Lack of Data Affected Tsunami Warning Status
Scientists say Saturday’s tsunami was a tough one to call for several reasons, the Honolulu Star-Advertiser reported today.
First of all, questions about the magnitude of the earthquake that struck on the Queen Charlotte Fault off British Columbia had state and federal civil defense officials unsure at first about whether to issue a statewide warning.
The quake first registered as magnitude 7.1, but that was later changed to 7.7.
Also, at first it was thought that the epicenter was on land, but when further analysis showed that it included an offshore area, geologists realized that it could displace enough water to create a significant tsunami.
Gerard Fryer, a geophysicist at the Pacific Tsunami Warning Center in Ewa Beach, Oahu, told Star-Advertiser reporter Jim Borg that emergency planners realized that a warning was warranted when deep-ocean sensors were triggered.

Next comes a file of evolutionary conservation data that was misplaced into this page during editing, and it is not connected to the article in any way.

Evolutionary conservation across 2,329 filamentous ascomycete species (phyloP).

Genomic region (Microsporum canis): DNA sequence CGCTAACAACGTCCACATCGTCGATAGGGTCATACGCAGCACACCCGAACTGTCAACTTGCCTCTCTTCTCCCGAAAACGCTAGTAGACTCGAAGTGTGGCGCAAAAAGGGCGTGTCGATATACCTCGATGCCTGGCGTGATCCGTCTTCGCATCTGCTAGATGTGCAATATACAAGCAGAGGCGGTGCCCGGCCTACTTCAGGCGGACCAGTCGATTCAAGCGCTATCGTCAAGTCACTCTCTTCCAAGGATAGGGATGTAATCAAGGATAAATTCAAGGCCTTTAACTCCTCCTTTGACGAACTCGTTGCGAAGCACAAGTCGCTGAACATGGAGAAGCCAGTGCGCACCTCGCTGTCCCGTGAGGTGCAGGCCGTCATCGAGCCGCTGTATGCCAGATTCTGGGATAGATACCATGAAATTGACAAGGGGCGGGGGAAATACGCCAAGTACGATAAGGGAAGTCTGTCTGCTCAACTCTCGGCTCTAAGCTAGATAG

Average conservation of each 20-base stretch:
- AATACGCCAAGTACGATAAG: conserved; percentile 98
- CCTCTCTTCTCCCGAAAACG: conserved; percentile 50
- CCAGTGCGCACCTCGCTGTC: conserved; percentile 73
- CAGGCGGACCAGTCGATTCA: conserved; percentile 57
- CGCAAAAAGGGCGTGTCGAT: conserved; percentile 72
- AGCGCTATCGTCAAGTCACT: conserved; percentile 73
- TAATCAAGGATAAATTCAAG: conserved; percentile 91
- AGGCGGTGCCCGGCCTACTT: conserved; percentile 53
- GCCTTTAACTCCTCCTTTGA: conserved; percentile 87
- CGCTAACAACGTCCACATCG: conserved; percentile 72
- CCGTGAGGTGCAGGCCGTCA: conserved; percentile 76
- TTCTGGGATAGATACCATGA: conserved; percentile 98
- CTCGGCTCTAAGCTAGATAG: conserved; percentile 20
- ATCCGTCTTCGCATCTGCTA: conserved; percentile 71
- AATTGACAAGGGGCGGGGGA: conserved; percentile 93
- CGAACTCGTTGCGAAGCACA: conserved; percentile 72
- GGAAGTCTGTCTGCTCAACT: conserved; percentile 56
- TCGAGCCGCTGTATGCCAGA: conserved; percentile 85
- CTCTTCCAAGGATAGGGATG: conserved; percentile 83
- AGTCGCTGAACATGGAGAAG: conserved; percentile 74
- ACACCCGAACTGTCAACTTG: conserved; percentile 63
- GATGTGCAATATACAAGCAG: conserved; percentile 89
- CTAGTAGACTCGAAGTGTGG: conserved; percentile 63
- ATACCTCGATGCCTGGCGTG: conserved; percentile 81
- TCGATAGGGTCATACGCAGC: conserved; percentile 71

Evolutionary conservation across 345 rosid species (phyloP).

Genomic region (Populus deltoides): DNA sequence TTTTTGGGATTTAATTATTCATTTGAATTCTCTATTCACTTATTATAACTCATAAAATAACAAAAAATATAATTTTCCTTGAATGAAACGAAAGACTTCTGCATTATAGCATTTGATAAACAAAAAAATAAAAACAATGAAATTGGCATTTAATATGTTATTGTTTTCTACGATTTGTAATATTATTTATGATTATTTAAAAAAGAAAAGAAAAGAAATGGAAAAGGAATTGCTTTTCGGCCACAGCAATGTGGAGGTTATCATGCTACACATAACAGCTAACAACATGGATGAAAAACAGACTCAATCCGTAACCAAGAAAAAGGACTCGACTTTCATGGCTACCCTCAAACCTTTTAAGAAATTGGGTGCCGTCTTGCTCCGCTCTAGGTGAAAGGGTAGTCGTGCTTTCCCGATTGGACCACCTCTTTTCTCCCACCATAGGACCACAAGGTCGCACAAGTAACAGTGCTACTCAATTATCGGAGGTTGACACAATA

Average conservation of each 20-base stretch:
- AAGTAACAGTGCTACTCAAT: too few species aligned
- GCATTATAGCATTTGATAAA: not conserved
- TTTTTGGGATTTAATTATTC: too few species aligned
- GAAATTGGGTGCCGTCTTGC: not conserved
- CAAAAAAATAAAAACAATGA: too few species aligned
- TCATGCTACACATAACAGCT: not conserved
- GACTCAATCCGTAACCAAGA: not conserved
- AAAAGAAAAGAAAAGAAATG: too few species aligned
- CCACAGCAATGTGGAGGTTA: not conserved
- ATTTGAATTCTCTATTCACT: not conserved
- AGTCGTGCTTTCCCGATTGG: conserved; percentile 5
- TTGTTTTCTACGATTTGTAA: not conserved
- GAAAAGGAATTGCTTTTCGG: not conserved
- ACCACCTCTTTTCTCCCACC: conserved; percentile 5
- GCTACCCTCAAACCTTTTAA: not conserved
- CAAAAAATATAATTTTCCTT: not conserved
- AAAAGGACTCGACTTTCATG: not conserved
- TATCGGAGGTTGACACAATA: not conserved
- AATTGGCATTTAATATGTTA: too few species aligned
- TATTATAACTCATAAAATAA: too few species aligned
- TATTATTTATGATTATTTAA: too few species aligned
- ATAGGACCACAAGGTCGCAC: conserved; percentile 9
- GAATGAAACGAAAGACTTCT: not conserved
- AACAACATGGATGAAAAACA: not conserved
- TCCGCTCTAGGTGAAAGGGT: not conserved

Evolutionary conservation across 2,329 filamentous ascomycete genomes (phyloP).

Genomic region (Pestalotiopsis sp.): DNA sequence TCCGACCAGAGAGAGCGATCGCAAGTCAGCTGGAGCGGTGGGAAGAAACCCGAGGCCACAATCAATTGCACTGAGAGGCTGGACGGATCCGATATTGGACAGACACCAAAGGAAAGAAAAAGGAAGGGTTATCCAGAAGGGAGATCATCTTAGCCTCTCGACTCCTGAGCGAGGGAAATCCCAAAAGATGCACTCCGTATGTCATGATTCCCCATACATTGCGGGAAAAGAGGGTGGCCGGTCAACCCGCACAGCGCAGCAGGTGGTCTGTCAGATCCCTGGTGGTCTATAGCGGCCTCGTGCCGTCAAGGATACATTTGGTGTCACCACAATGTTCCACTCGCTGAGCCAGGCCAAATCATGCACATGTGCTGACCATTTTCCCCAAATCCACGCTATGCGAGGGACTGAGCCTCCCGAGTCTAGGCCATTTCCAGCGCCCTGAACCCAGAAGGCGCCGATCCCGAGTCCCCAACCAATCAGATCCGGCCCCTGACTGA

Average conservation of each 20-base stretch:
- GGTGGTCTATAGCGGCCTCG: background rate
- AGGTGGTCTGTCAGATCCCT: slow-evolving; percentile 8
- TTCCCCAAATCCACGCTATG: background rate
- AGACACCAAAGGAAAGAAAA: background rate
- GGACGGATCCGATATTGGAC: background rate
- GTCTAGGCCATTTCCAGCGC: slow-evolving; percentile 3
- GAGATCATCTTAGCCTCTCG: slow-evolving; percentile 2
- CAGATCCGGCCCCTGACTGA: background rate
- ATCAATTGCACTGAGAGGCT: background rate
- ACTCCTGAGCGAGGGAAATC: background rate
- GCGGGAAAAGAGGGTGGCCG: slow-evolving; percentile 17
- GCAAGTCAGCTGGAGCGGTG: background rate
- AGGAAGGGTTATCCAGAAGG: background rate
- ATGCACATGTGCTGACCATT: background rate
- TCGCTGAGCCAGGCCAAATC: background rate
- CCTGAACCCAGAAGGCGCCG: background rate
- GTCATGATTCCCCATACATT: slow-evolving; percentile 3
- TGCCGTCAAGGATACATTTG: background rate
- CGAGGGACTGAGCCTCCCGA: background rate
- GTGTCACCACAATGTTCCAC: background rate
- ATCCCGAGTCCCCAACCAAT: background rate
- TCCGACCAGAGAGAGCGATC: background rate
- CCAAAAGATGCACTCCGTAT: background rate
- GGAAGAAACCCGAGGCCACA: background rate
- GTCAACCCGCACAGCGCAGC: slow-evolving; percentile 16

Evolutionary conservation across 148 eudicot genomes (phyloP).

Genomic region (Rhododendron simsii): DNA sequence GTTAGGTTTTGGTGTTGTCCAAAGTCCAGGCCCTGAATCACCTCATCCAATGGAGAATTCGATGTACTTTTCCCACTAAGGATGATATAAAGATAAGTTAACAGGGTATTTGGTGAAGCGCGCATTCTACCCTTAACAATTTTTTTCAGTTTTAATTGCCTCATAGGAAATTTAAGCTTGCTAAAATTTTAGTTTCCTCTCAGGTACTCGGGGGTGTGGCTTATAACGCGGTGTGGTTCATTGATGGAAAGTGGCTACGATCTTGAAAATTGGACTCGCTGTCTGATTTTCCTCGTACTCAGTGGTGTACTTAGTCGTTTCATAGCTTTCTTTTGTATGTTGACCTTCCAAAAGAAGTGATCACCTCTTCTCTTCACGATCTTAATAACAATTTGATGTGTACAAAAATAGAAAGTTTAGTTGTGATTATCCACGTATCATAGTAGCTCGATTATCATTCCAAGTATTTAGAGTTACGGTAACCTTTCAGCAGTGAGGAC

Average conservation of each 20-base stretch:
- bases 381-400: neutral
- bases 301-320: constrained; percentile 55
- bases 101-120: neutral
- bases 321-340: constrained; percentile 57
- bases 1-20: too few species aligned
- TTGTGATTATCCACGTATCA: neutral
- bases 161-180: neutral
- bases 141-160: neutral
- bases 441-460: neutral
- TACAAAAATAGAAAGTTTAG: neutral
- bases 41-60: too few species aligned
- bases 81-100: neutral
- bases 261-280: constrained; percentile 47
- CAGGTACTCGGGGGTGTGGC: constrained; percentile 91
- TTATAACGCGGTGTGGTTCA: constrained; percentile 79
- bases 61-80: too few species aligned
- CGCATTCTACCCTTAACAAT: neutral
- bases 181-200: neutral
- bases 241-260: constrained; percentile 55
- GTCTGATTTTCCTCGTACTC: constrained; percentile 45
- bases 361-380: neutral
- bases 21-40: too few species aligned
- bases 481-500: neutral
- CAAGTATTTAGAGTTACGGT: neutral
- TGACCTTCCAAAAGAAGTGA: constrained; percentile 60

But the location of those gauges of Alaska and coastal sensors did not tell scientists how big a threat the wave posed to Hawaii, Fryer told the newspaper. Those gauges would have provided ample information had the tremor occurred in the Aleutian Islands or at the Cascadia Fault off Washington and Oregon, he said.
Ultimately, the planners decided to take the safest path, and issued a tsunami warning at 7:09 p.m.
“Essentially there was no choice,” Fryer told the Star-Advertiser. “We had to go to a warning because we were uncertain. In retrospect the appropriate warning level for Hawaii would have been an advisory rather than a full-on warning.”
Scientists at the tsunami center say they will review the data to consider changing the location of some of the gauges.
Although initial computer models predicted a wave up to 7 feet, the biggest wave recorded late Saturday was 2.5 feet, in Kahului, Maui.
The warning was downgraded to an advisory at 1:01 a.m. Sunday, and the advisory was lifted about three hours later.